not about you

So many business owners make it all about them. They fail to recognize the bigger picture. As a business owner you have the opportunity to make a huge impact if you realize it’s not about you. It’s about your team members, their families, the community, the economy, our nation, and you could even go as far to say the world. My article below, which was originally published in The Tennessean, describes this with more detail. Read on if you want to grow your business and make a positive impact.


“Dad, how do you know when someone is a grown up?”

My 14-year-old daughter asked me this question as we were driving to dinner the other night. It was completely out of the blue. I thought for a while before answering.

“Well baby girl, you’re an adult when your life becomes more about others than yourself.”

The conversation has replayed continually in my head ever since. One thing I know for sure, it’s definitely a correct statement when describing a mature business. If you want to grow your business, realize that business is not about You.

Yes I know…you own the business, it’s your time, your money and your risk. But trust me, this attitude won’t get you or your business anywhere except all alone on the playground. Try growing a business alone—it won’t happen.

The absolute expert on leadership and, author of “The 5 Levels of Leadership,” John Maxwell, says only one percent of leaders reach the fifth and highest level of leadership, which is respect. Respect as a business owner is ultimately achieved when you fully realize that respect is not given, it’s earned. Yes, your team will follow through with your orders because you’re the boss. If they want to stay employed and continue to bring home the bacon, they will listen. But, that won’t last long, and if your team members don’t ultimately respect you they won’t perform to their best abilities and your business will never reach its full potential.

If you make your business about others, you will gain their respect. More importantly, you can make a positive impact on your team members, their families and your entire community. When your team members sense you operating this way, they’ll begin to do their job not because you told them to, but because they want to be apart of this positive change.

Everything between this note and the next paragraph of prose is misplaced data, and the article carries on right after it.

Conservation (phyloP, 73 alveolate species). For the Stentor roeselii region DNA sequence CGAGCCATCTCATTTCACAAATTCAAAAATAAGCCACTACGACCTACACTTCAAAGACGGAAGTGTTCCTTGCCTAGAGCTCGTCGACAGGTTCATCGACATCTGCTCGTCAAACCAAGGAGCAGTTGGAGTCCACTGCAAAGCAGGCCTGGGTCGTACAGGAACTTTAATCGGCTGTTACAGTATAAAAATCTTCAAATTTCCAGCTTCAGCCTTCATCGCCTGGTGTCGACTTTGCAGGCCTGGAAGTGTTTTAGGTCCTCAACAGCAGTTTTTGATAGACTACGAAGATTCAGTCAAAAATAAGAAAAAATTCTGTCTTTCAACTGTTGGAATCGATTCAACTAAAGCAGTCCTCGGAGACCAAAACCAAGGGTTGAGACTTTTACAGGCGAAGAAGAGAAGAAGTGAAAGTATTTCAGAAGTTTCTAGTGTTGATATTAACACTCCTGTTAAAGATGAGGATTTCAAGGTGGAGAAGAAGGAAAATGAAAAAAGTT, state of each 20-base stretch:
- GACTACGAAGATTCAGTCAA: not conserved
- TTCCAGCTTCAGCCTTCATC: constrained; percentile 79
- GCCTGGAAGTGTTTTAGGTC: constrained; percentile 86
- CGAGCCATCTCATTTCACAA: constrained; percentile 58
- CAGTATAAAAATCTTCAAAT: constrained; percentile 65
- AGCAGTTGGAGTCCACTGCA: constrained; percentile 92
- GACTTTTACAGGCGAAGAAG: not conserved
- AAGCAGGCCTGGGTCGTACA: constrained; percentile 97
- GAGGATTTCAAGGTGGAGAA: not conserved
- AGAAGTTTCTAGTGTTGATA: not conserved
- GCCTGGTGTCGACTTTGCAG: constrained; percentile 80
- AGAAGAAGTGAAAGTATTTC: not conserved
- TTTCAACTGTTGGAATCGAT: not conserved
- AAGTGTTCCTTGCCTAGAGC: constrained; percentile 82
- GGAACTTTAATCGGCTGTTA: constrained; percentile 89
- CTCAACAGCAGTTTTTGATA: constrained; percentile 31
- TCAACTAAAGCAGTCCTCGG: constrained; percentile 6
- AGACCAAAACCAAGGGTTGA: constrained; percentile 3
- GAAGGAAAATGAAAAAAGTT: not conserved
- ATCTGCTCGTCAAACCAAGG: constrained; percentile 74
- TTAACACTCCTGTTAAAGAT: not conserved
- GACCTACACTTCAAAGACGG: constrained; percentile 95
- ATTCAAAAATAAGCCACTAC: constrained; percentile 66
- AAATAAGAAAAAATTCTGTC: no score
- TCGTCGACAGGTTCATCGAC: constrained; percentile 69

Here are some tips to help:

  • Use words like “us,” “we” and “our.” These build a team environment. Conversely, don’t use words like “I” or “my,” which create walls between you and the rest of the team.
  • Give team members credit when things go right, take the blame when things go wrong. Your team members will know you have their backs.
  • Hold your team members accountable for company goals. When they achieve them, they will have contributed to the company’s success and feel valued. Further, they’ll strive to keep improving.
  • Refrain from asking your team members to do what you are not willing to do yourself.
  • Remain consistent in your actions, expectations and procedures.
  • At a minimum, make sure your team members have comfortable desk chairs and decent coffee. They spend at least 160 hours of their lives each month at work. Make the office a good place to go everyday.

When I told my daughter what it meant to be an adult, she heard me, but she won’t truly understand what I meant until she makes this shift on her own — when she cares for another’s wellbeing and success far more than her own. We gain true understanding through first-hand experience. So, my business advice to you: don’t take it from me. Try it for yourself. Implement some of these tips to take the focus off of you in your business and see for yourself how fast your business matures.


This article was originally published on The Tennessean.

Photo credit: <a href=””>Matteo Bagnoli</a> via <a href=””>photopin</a> <a href=””>cc</a>